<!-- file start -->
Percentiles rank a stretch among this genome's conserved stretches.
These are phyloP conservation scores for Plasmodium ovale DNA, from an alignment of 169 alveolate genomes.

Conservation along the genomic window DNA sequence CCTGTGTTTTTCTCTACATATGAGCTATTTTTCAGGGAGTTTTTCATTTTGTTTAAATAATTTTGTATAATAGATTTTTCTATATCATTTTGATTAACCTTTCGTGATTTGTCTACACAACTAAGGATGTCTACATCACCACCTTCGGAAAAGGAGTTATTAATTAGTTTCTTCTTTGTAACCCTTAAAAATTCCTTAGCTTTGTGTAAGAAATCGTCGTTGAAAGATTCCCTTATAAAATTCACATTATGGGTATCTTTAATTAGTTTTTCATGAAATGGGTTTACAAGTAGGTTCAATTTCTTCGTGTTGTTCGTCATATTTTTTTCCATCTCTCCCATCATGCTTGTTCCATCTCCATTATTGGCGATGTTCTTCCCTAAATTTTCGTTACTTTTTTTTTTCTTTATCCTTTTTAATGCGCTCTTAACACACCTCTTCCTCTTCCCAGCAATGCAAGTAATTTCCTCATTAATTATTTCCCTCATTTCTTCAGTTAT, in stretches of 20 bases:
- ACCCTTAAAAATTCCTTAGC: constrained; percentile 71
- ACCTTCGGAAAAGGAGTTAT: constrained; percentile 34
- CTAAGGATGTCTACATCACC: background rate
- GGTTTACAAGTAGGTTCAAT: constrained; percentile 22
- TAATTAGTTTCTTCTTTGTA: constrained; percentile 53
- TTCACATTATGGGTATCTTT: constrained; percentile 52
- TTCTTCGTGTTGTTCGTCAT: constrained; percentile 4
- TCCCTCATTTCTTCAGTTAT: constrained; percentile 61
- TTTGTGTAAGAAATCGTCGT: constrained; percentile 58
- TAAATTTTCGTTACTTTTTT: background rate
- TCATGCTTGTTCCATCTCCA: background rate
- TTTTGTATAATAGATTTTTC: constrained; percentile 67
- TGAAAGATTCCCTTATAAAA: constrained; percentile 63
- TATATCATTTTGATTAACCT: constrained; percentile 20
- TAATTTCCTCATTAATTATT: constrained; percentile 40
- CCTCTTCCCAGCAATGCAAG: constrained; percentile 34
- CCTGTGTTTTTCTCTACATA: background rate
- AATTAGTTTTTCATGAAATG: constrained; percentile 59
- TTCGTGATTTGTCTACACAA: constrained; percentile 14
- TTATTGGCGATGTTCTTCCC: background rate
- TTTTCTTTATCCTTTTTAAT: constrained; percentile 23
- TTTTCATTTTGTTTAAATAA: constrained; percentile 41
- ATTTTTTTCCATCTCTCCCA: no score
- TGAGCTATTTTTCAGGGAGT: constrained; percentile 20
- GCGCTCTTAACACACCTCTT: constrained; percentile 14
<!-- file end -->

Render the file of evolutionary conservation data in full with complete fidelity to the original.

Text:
Percentiles rank a stretch among this genome's conserved stretches.
These are phyloP conservation scores for Plasmodium ovale DNA, from an alignment of 169 alveolate genomes.

Conservation along the genomic window DNA sequence CCTGTGTTTTTCTCTACATATGAGCTATTTTTCAGGGAGTTTTTCATTTTGTTTAAATAATTTTGTATAATAGATTTTTCTATATCATTTTGATTAACCTTTCGTGATTTGTCTACACAACTAAGGATGTCTACATCACCACCTTCGGAAAAGGAGTTATTAATTAGTTTCTTCTTTGTAACCCTTAAAAATTCCTTAGCTTTGTGTAAGAAATCGTCGTTGAAAGATTCCCTTATAAAATTCACATTATGGGTATCTTTAATTAGTTTTTCATGAAATGGGTTTACAAGTAGGTTCAATTTCTTCGTGTTGTTCGTCATATTTTTTTCCATCTCTCCCATCATGCTTGTTCCATCTCCATTATTGGCGATGTTCTTCCCTAAATTTTCGTTACTTTTTTTTTTCTTTATCCTTTTTAATGCGCTCTTAACACACCTCTTCCTCTTCCCAGCAATGCAAGTAATTTCCTCATTAATTATTTCCCTCATTTCTTCAGTTAT, in stretches of 20 bases:
- ACCCTTAAAAATTCCTTAGC: constrained; percentile 71
- ACCTTCGGAAAAGGAGTTAT: constrained; percentile 34
- CTAAGGATGTCTACATCACC: background rate
- GGTTTACAAGTAGGTTCAAT: constrained; percentile 22
- TAATTAGTTTCTTCTTTGTA: constrained; percentile 53
- TTCACATTATGGGTATCTTT: constrained; percentile 52
- TTCTTCGTGTTGTTCGTCAT: constrained; percentile 4
- TCCCTCATTTCTTCAGTTAT: constrained; percentile 61
- TTTGTGTAAGAAATCGTCGT: constrained; percentile 58
- TAAATTTTCGTTACTTTTTT: background rate
- TCATGCTTGTTCCATCTCCA: background rate
- TTTTGTATAATAGATTTTTC: constrained; percentile 67
- TGAAAGATTCCCTTATAAAA: constrained; percentile 63
- TATATCATTTTGATTAACCT: constrained; percentile 20
- TAATTTCCTCATTAATTATT: constrained; percentile 40
- CCTCTTCCCAGCAATGCAAG: constrained; percentile 34
- CCTGTGTTTTTCTCTACATA: background rate
- AATTAGTTTTTCATGAAATG: constrained; percentile 59
- TTCGTGATTTGTCTACACAA: constrained; percentile 14
- TTATTGGCGATGTTCTTCCC: background rate
- TTTTCTTTATCCTTTTTAAT: constrained; percentile 23
- TTTTCATTTTGTTTAAATAA: constrained; percentile 41
- ATTTTTTTCCATCTCTCCCA: no score
- TGAGCTATTTTTCAGGGAGT: constrained; percentile 20
- GCGCTCTTAACACACCTCTT: constrained; percentile 14